Women and Smoking: How Is It Different?


Questions and Answers

Q. What makes smoking different for women and men?

A. Not only do women suffer the same smoking-related health problems that men do, but smoking also represents an additional health threat to women from an increased risk of cervical cancer, reproductive and pregnancy complications, early menopause, and an increased risk of coronary heart disease if they smoke and use oral contraceptives. In addition, women who have HPV have a greater chance of developing cervical cancer if they smoke. Some evidence also suggests that women may have a harder time quitting than men, and recent data indicate that the message to avoid smoking has been less successful in reaching young women than young men. These factors make smoking a unique problem for women in the next several decades.

Q. What makes women take up smoking?

A. Many factors appear to influence why women start and stop smoking. Among teenagers, 75% of all first cigarettes are smoked with another teen, usually of the same sex. Girls report that peer pressure, aspirations to emulate the liberated and glamorous advertising images of female smokers, access to a perceived method of weight control, or the pressure of a smoking parent or sibling all influence that initial cigarette. Maintenance of the smoking habit is often reinforced by advertisement claims, hunger suppression, relief of depression, as a means to cope with stress, and for the simple pleasure of smoking.

Q. How do oral contraceptives and smoking interact?

A. Cigarette smoking increases the risk of such serious cardiovascular side effeccts from oral contraceptive use as stroke, heart attack, and sudden blockage of blood vessels (thromboembolism). Risk increases with age and with number of cigarettes smoked per day and is quite marked in women over 35.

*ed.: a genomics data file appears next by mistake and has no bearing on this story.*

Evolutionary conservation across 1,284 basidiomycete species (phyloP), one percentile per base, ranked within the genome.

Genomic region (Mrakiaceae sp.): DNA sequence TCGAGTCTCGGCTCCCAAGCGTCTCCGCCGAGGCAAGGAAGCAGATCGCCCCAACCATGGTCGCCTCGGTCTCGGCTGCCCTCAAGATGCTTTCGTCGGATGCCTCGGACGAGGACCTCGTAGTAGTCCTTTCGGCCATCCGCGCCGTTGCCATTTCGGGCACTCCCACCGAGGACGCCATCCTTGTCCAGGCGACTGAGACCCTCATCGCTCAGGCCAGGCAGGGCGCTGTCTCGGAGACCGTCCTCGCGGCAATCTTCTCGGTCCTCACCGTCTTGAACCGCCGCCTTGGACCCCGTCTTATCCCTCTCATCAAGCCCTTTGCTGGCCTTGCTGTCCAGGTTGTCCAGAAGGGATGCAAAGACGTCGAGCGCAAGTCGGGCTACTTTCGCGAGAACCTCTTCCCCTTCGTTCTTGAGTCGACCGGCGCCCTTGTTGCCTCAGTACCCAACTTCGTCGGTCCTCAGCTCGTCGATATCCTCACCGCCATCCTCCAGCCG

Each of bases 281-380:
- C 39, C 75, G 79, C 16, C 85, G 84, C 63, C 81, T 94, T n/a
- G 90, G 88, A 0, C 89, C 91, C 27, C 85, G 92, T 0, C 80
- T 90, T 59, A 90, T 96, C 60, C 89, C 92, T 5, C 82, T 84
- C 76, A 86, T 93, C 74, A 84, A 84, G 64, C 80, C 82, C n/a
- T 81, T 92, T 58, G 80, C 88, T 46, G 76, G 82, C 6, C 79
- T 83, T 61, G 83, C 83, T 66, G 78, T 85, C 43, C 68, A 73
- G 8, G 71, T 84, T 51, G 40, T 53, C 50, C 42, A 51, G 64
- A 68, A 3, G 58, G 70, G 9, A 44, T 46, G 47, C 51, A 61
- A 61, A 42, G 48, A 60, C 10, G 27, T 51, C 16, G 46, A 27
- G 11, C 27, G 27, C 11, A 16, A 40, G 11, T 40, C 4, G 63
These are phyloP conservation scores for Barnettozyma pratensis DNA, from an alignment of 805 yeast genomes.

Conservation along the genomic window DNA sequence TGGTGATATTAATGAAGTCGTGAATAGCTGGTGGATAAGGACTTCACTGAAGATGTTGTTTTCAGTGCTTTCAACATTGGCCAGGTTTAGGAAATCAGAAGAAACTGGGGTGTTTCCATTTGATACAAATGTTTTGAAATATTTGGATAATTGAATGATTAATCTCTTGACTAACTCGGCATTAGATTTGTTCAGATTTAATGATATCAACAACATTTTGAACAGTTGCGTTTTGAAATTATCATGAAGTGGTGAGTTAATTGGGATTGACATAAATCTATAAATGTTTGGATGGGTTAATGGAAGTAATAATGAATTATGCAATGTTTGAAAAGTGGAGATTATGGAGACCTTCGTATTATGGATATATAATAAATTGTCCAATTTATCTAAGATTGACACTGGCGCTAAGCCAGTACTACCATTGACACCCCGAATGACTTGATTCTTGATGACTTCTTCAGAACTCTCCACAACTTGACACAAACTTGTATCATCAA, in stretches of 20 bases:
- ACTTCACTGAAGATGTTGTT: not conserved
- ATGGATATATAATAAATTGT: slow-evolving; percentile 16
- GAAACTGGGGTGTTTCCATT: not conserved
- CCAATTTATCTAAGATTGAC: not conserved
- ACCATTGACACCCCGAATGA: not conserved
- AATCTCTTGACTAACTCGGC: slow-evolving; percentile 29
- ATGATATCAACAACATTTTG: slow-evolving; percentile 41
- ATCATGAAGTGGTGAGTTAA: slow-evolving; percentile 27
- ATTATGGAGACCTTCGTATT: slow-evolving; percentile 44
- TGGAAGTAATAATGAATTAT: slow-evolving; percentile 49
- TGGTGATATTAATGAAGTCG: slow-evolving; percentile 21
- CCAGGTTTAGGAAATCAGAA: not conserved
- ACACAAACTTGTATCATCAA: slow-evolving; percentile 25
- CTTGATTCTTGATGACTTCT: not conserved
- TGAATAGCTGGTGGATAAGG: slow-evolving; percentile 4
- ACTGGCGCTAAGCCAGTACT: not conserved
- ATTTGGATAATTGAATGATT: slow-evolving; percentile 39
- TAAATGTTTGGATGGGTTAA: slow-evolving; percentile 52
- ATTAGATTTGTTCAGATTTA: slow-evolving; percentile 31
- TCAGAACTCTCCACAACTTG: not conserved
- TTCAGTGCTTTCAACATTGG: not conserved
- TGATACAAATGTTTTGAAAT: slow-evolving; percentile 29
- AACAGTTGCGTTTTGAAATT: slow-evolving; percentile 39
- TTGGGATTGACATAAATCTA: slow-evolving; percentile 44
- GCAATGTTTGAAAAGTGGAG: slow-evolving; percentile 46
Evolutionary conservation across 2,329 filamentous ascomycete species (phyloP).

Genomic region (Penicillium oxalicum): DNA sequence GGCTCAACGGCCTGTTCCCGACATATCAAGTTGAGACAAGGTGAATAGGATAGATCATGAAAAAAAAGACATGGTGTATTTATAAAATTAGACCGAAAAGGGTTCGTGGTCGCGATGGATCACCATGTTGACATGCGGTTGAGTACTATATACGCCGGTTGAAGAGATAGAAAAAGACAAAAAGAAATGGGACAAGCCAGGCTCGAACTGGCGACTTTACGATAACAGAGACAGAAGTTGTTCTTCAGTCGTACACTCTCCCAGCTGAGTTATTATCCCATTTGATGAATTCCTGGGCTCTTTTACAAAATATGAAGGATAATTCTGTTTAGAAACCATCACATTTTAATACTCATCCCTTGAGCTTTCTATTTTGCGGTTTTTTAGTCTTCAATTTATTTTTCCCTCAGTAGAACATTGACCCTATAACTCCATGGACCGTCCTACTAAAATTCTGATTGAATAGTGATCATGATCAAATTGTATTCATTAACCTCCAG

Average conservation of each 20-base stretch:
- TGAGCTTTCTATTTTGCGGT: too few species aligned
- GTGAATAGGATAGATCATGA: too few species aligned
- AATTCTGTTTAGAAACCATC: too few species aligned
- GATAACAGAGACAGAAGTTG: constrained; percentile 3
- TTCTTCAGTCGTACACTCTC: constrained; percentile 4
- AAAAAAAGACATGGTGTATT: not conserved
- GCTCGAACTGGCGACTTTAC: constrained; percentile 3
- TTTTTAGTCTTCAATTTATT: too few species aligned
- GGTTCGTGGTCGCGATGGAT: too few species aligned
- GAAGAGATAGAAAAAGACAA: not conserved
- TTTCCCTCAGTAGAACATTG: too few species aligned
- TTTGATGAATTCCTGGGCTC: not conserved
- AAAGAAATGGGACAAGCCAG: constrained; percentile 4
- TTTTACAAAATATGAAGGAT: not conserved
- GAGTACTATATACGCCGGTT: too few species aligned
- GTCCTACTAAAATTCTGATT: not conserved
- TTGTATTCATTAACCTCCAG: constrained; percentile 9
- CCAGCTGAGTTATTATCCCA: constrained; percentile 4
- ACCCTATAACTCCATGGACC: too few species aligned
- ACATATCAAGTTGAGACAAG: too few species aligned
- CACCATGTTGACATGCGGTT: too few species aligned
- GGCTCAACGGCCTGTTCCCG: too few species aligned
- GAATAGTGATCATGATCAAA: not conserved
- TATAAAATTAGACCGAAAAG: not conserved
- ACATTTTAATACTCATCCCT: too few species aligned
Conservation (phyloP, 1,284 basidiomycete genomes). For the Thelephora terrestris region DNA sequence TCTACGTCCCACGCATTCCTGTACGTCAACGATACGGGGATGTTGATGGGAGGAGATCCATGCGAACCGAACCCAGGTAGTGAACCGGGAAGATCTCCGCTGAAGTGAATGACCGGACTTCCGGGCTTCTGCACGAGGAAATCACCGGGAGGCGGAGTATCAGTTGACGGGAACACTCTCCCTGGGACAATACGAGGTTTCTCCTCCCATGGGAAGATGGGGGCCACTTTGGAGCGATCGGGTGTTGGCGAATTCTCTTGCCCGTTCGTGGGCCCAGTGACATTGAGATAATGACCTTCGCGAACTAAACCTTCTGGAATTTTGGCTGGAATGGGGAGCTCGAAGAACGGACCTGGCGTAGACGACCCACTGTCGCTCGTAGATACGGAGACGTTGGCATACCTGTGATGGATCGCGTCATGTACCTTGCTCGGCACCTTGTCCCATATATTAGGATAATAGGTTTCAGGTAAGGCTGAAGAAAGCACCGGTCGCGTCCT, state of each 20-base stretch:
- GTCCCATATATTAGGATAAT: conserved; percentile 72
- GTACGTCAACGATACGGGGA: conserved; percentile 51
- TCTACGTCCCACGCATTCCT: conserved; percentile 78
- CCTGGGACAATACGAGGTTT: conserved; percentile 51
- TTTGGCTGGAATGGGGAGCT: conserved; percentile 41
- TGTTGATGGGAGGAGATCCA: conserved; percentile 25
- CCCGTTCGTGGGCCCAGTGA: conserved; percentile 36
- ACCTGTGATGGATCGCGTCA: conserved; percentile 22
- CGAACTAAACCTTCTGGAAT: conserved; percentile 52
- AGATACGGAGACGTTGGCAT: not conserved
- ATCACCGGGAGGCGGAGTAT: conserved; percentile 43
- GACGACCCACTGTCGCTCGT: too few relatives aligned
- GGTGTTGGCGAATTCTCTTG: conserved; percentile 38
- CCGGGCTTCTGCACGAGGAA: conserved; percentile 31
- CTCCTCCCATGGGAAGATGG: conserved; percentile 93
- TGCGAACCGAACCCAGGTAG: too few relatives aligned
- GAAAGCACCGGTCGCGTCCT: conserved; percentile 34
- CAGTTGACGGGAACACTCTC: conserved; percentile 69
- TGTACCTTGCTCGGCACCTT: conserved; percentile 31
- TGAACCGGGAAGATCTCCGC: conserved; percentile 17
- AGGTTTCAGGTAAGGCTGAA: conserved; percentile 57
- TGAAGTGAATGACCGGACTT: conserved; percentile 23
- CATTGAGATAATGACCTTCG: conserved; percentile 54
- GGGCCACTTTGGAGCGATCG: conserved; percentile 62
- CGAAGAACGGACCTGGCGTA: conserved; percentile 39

Q. Doesn’t smoking help women keep their weight down?

A. Although many women report that they believe smoking helps keep their weight down, there is no consistent medical evidence to substantiate the benefit of smoking as a weight control measure. It is true that most people who quit smoking gain some weight because of changes in their metabolism and eating behaviors, but average weight gains are small. Too many quitters, especially women, panic when they begin to gain weight and don’t give their bodies and eating habits time to adjust.

Q. What about the relief of stress?

A. It is also true that women more often than men cite smoking as a way to cope with stress, including stress that many working women and mothers experience due to their multiple-role strains. However, methods of coping with stress other than cigarette smoking can be learned, such as exercise. Stress management is often incorporated into smoking cessation programs.

Q. How great a health problem is smoking for women?

A. Smoking is the number one health risk for American women. It now appears that a major reason why women live longer than men is the fact that in the past, fewer women smoked than men. Lung disease progressed more quickly in women than men because women have more lung damage and thus are at a higher risk (two times greater than men) of developing cancer). Because of the increased prevalence of smoking among women, lung cancer is now projected to have surpassed breast cancer as the leading cause of cancer deaths in females.

Q. What are the specific effects of smoking on pregnancy?

A. Women who smoke during pregnancy have a higher rate of spontaneous abortion (miscarriage), stillbirth, premature birth, sudden infant death, and low infant birth weight. Although 18% of women smokers will quit during pregnancy and 27% will cut back, almost all will relapse following the birth of their babies.

Thinking of quitting? Call Laini for information at x3165.